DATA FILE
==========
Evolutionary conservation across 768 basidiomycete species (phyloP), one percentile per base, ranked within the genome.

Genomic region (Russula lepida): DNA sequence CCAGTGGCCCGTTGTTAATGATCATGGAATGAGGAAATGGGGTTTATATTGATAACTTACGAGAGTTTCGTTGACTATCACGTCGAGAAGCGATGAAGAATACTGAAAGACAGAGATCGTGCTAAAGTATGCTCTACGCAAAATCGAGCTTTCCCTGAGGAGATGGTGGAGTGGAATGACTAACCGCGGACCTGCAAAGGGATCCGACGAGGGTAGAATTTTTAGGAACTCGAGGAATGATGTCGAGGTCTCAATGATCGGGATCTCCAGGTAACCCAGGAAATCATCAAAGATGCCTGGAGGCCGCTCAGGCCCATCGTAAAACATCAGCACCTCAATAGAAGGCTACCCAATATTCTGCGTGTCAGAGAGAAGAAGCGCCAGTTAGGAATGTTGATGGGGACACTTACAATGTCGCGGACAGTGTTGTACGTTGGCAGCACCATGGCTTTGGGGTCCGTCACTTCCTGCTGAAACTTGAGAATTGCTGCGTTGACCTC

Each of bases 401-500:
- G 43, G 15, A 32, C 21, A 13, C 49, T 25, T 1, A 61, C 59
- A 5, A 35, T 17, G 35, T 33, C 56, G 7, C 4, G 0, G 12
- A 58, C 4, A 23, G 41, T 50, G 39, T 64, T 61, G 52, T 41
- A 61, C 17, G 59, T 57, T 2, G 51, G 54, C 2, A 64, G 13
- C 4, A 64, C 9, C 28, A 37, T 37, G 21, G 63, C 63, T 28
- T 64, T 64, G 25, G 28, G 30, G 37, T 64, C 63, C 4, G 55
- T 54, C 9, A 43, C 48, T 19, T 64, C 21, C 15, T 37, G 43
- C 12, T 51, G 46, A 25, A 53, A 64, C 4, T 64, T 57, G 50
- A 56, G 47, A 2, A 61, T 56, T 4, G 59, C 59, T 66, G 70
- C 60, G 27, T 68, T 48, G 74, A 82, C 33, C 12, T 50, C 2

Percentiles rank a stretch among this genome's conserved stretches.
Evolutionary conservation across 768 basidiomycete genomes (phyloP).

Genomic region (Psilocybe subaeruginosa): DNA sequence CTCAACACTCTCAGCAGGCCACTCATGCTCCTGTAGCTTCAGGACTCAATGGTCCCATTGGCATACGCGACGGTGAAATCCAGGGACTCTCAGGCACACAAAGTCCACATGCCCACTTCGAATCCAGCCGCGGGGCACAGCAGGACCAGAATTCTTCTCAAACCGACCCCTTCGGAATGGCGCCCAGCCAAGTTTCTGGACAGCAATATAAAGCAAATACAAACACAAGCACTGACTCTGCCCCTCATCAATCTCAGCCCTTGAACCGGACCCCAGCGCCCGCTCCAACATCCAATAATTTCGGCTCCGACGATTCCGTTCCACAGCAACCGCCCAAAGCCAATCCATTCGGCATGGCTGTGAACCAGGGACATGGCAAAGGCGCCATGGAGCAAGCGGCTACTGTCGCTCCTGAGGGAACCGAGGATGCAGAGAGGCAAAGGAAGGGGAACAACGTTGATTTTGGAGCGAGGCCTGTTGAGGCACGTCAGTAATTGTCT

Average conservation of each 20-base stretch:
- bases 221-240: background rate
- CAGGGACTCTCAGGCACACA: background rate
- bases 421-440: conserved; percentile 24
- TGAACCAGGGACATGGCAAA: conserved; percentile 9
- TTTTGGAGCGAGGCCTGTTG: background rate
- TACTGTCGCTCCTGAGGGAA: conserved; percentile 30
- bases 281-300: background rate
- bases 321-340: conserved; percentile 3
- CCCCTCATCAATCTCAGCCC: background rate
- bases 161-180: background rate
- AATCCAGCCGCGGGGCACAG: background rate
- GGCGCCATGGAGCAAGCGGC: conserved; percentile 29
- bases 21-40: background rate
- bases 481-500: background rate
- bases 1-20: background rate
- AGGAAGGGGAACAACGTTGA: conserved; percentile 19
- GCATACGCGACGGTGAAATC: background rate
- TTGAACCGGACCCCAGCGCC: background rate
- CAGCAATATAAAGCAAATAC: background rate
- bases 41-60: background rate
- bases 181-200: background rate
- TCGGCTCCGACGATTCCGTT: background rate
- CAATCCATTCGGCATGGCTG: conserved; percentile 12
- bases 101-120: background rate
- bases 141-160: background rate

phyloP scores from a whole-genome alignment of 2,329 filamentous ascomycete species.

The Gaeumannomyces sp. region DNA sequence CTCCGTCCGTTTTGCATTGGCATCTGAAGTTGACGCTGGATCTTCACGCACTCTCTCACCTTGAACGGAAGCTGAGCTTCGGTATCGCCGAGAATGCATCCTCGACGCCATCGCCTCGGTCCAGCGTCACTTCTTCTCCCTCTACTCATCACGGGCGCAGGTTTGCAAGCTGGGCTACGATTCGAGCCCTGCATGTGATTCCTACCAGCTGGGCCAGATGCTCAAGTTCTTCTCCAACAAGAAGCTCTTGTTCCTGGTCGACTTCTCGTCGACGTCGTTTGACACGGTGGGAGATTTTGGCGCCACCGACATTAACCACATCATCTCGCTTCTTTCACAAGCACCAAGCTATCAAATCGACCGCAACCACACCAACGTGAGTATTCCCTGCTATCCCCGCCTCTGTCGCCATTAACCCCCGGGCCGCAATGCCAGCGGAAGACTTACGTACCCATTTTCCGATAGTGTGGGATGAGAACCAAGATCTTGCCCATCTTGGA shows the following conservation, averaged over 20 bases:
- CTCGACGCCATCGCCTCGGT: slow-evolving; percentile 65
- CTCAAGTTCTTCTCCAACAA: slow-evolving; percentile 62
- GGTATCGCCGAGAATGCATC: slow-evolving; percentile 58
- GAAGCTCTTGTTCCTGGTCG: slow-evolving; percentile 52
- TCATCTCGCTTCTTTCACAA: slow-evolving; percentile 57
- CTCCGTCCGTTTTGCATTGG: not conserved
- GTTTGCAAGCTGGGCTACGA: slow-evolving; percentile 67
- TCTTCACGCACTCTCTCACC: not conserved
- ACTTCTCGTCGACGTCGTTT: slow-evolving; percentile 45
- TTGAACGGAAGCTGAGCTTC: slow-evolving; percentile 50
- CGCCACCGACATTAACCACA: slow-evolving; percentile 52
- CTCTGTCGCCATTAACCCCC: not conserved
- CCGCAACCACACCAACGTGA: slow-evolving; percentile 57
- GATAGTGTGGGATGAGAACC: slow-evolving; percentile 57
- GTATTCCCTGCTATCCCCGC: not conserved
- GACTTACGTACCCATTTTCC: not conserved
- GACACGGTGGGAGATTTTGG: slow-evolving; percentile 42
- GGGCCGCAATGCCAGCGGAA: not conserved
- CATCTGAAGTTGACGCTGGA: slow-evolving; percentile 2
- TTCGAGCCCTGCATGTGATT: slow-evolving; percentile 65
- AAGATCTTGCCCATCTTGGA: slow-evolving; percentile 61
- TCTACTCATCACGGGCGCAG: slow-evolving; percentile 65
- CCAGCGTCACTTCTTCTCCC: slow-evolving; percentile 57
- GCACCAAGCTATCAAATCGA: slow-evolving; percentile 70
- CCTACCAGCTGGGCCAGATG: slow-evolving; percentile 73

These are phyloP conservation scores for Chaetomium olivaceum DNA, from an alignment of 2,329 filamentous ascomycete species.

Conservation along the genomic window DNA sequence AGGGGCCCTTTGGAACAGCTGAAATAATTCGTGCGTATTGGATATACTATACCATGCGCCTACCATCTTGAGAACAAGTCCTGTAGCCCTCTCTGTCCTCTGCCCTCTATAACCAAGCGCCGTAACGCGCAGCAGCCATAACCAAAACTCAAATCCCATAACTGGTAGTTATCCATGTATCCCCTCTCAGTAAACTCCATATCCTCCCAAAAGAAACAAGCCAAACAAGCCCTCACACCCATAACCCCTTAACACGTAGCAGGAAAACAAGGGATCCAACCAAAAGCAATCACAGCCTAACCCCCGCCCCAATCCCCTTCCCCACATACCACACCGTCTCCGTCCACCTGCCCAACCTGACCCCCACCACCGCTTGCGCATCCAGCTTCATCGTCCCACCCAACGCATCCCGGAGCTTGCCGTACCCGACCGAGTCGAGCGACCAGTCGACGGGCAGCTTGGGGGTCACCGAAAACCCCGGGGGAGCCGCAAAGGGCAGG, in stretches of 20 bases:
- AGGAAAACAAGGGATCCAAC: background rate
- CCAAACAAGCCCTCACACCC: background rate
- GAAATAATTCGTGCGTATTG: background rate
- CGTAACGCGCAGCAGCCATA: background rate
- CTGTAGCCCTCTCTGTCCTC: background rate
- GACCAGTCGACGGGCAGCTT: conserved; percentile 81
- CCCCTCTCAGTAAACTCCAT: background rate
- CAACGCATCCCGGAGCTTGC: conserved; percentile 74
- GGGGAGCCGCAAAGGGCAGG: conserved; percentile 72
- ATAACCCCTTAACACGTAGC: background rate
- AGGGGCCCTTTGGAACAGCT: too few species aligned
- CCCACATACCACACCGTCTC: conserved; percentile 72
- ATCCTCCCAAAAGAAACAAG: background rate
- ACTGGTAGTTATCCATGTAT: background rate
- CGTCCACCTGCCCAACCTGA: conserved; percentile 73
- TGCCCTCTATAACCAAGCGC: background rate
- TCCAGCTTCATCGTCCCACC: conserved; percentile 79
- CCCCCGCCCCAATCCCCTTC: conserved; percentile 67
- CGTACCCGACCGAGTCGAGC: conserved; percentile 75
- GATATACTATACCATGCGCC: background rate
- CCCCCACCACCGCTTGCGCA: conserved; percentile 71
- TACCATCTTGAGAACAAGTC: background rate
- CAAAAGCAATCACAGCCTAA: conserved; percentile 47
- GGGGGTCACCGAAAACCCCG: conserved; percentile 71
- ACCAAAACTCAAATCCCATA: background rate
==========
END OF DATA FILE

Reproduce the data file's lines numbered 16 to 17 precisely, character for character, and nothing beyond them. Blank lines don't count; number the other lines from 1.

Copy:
Genomic region (Psilocybe subaeruginosa): DNA sequence CTCAACACTCTCAGCAGGCCACTCATGCTCCTGTAGCTTCAGGACTCAATGGTCCCATTGGCATACGCGACGGTGAAATCCAGGGACTCTCAGGCACACAAAGTCCACATGCCCACTTCGAATCCAGCCGCGGGGCACAGCAGGACCAGAATTCTTCTCAAACCGACCCCTTCGGAATGGCGCCCAGCCAAGTTTCTGGACAGCAATATAAAGCAAATACAAACACAAGCACTGACTCTGCCCCTCATCAATCTCAGCCCTTGAACCGGACCCCAGCGCCCGCTCCAACATCCAATAATTTCGGCTCCGACGATTCCGTTCCACAGCAACCGCCCAAAGCCAATCCATTCGGCATGGCTGTGAACCAGGGACATGGCAAAGGCGCCATGGAGCAAGCGGCTACTGTCGCTCCTGAGGGAACCGAGGATGCAGAGAGGCAAAGGAAGGGGAACAACGTTGATTTTGGAGCGAGGCCTGTTGAGGCACGTCAGTAATTGTCT

Average conservation of each 20-base stretch: